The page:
Traits that stuck out during my time evaluating Salinas were all centered around his high level of raw athleticism. He gets extremely low and wide when preparing to face a shot, and while he’s listed at 6-foot-0, he condenses his body into such a low crouch that he makes himself much smaller in net.
Salinas executes lateral slides with a lot of power, so maintaining control of those slides, or recovering precisely on angle was an issue throughout his first few games. He also exhibited a lot of excess upper body movement in the crease, bobbing and weaving his shoulders and arms in order to find pucks through traffic.
Because Jett plays with a balance point very close to the toes of his skates, he was able to pounce on a number of loose pucks. An active stick, active hands, and a highly aggressive mindset also allowed him to stop a number of pucks based solely on his raw athleticism.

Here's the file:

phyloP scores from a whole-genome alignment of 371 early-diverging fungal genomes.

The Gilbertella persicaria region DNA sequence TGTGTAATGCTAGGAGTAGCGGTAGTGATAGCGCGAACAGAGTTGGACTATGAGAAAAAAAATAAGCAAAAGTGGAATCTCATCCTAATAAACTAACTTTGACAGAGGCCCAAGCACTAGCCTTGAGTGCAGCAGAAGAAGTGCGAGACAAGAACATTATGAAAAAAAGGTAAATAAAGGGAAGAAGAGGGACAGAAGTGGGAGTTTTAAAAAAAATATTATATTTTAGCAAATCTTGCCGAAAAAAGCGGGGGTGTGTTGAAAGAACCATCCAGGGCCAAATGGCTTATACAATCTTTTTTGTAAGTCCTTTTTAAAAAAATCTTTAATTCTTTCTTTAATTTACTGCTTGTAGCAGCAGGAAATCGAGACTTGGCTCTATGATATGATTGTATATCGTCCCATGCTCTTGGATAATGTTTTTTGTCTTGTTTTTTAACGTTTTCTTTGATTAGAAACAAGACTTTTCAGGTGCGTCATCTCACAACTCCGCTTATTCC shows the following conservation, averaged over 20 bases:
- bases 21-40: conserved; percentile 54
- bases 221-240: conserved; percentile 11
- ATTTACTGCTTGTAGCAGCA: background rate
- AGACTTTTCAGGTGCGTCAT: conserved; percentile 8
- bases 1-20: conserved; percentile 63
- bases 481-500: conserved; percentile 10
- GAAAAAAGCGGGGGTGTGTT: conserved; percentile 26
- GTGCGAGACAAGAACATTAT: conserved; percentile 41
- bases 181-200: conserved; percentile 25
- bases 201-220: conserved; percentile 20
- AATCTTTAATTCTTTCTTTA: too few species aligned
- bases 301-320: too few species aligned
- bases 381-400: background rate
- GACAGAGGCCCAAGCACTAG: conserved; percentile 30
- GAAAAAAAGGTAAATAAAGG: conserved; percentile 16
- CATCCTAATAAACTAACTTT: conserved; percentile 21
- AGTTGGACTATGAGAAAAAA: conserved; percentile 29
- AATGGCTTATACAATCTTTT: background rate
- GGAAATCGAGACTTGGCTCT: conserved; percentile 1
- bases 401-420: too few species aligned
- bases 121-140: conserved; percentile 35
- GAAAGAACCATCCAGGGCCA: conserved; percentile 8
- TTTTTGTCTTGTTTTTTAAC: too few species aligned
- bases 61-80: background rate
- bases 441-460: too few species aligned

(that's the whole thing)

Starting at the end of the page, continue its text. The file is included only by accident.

He was even going out of his way to catch and hold shots heading way wide, or to brush away loose pucks that were more than a foot outside of the blue paint. But despite the excess movement, he was making the saves, and he was doing so in a competitive and confident manner.
In his NAHL debut, Jett’s egregious athleticism caused numerous problems with rebound control. But when called upon to make the timely save, he was there to bail out his teammates. He went on to stop 28 of 31 shots for the 4-3 overtime win against the Soo Greyhounds.
He backed up Dillon Kelley on Thursday, and then stopped 32 of 35 shots in a 4-1 loss to Jamestown on Friday. He was remarkable in the second period of that game, however, stopping all 16 shots he faced. But Jamestown scored two goals in the third period to extend their lead, and then added an empty-net goal with one second remaining.
On Saturday, his third game in four days, I was impressed with Jett’s’ durability. That type of workload is no easy task when transitioning from the AWHL to the NAHL (and riding the bus from South Texas), but he remained fairly aggressive, fierce, and most importantly, competitive and timely.
He did show signs of wearing down when he allowed two goals on 10 shots in the first period, but he stopped nine of 10 in the second period, giving up a last-minute goal on the power-play at 19:18. He stopped all six shots in the third period and finished with 23 saves on 26 shots in the 5-3 win over Johnstown.